John 1:3-5 “Everything that came into being though the Word, and without the Word nothing came into being. What came into being through the Word was life, and the life was the LIGHT for all people. The LIGHT shines in the darkness and the darness doesn't extinguish the LIGHT.

Psalm 119: 105 “Your word is a lamp for my feet, a LIGHT on my path.”

Matthew 4: 16 The people living in darkness have seen a great LIGHT on those living in the land of the shadow of death a LIGHT has dawned.”



John 8:12 Jesus spoke to the people again, saying, "I am the LIGHT of the world. Whoever follows me won't walk in darkness but will have the LIGHT OF LIFE."

I John 1 5-7: This is the message that we have heard from him and announce to you: "GOD IS LIGHT and there is no darkness in him at all." If we claim, "We have fellowship with him," and live in the darkness, we are lying and do not act truthfully. But if we live in the light in the same way as he is in the light, we have fellowship with each other, and the blood of Jesus, his Son, cleanses us from every sin. 

Matthew 5:14-16 You are the LIGHT of the world. A city on top of a hill can't be hidden. Neither to people light a lamp and put it under a basket. Instead, they put it on top of a lampstand, and it shines on all who are in the house. In the same way, let your LIGHT shine before people, so they can see the good things you do and praise your Father who is in heaven.

I Peter 2: 9 "But you are a chosen race, a royal priesthood, a holy nation, a people who are God's own possession. You have become this people so that you may speak of the wonderful acts of the one who called you out of darkness into his amazing LIGHT."


Light is Hope
Light is Love
Light is Life
Light is God

Receive the Light
Live in the Light
Share the Light

Wednesday, January 10, 2018

Hiwassee Wildlife Refuge

Meet my new friends from Hiwassee Wildlife Refuge. The formerly endangered Sandhill Cranes gather there by the thousands every winter. This year a few came up close and personal. We migrate there every winter to visit them. The water was very low this year, as was the diversity of species. In the far distance, from the Cherokee Removal Park, I spotted a flock of white pelicans. They were too far away to get a good id, even with my spotting scope. 





I think these are a flock of white pelicans seen from the Cherokee Removal Park viewing area.

Sunday, December 31, 2017

We Endure

On this last day of the year, as I reflect on 2017, I see in this year the rise of the woman's voice. Beginning with the Woman's March in January, continuing through the state and local elections, where woman candidates and the vote of women changed the electoral landscape, and continuing through the #MeToo movement of the fall, women have stood strong and made their voice heard.

As I think about women I know, that I have known, and that are part of my personal history, I realize that a woman's strength has also been in her ability to endure, to stand fast in the face of adversity, to overcome by her faithfulness in the everyday tasks of making a life. The following is offered to women who endure.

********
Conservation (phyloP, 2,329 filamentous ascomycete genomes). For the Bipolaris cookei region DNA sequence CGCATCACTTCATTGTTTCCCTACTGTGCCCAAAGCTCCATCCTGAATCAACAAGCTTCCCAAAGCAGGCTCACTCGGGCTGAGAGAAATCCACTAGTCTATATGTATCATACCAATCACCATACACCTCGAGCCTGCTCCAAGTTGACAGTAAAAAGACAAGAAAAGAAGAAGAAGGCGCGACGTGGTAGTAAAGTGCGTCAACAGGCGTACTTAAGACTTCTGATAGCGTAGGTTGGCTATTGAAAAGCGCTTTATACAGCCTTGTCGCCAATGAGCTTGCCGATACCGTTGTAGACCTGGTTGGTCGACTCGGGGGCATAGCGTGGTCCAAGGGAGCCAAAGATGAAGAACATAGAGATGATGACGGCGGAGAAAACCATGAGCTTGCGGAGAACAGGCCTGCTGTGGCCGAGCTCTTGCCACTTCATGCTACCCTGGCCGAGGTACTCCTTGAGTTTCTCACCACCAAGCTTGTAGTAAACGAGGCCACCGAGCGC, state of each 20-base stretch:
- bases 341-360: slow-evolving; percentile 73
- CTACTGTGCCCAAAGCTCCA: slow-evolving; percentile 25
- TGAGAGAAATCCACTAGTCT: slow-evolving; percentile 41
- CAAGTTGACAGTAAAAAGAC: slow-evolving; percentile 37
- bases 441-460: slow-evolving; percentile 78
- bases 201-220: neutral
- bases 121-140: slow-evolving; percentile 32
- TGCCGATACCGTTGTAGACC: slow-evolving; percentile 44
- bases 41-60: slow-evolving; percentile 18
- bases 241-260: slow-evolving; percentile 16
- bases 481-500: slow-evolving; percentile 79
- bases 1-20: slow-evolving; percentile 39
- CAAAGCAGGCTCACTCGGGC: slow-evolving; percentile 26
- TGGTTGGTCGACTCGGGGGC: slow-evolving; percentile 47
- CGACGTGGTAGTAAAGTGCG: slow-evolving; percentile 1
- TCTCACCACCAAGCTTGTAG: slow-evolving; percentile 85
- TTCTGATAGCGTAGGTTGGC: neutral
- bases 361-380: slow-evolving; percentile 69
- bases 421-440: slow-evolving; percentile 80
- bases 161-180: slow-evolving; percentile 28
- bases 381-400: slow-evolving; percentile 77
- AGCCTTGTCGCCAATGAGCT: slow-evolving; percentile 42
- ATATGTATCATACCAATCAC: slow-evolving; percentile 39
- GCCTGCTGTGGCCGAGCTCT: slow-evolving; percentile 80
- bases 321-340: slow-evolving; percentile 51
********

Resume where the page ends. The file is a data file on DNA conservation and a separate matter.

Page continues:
We endure.
It's what we do,
We women.
We endure

Men can walk away,
Children don't understand,
But we women,
We endure.

Life and love,
Childbirth and heartbreak, 
First steps and last breaths.
We embrace it all.

It's what we do.
What else is there?
We women,
We endure.

Thursday, November 30, 2017

An UnCivil War

In early December, Bill and I visited Anna and Jake, and Heather, Jarrett, Jackson and Felicity.  We enjoyed family time and getting to know our great-nephew and niece.



We also spent some time at the Manassas Battlefield National Park and on the way home, we visited Appomattox Court House. We saw the beginning of the Civil War at Manassas and the end at Appomattox.


An UnCivil War
From the first battle to the last gasp,
From Manassas to Appomattox.
Brave soldiers died,
Six hundred thousand and more.
The South won the battles, but lost the war.
They stood “like a stone wall” in defense
of a cause doomed from its conception.
Justice, freedom and union prevailed.
If they will still prevail,
There can be no rest in their defense today.

Manassas - the beginning

The First Battle of Manassas (Bull Run) was fought in July, 1861.
It was the first major battle of the Civil War.
The Second Battle of Manassas (Bull Run) was fought in August, 1862.

The Confederate victory emboldened Lee to push north, on a path that led to Gettysburg.

Henry House

Elderly Judith Carter Henry was the first and only civilian casualty of the First Battle of Manassas. She refused to evacuate and she, her daughter and their servant were caught in the battle as shells hit their house. She died from injuries sustained when the house was shelled.
Throughout both First and Second Manasses, battles raged around Henry Hill.
A monument to all those killed in the battle was placed behind the house.  

Stone House, near Henry House

Cannon pointed toward Henry House

General Thomas Jackson's courageous defense rallied the Confederate troops,

turning the tide of battle in their favor. He earned the name “Stonewall Jackson” at First Manassas.    


Stonewall Jackson


Peaceful fields, trails and fences recall how the battlefields must have looked before the war.




From the Confederate victory at the First Battle of Manasses in July 1861 the Civil War would continue for four more years, costing hundreds of thousands of lives.
It finally ended for Lee and the South at the Battle of Appomattox Court House. Terms of surrender were signed at the McLean House.
Family lore places Aulcie Crawford Jackson at the battle and
witness to a meeting between Grant and Lee.

A.C. Jackson → Anna Jackson Renshaw → Mozelle Renshaw Whitaker → William Robert Whitaker

Apomattox Court House

McLean House at Appomattox - the end.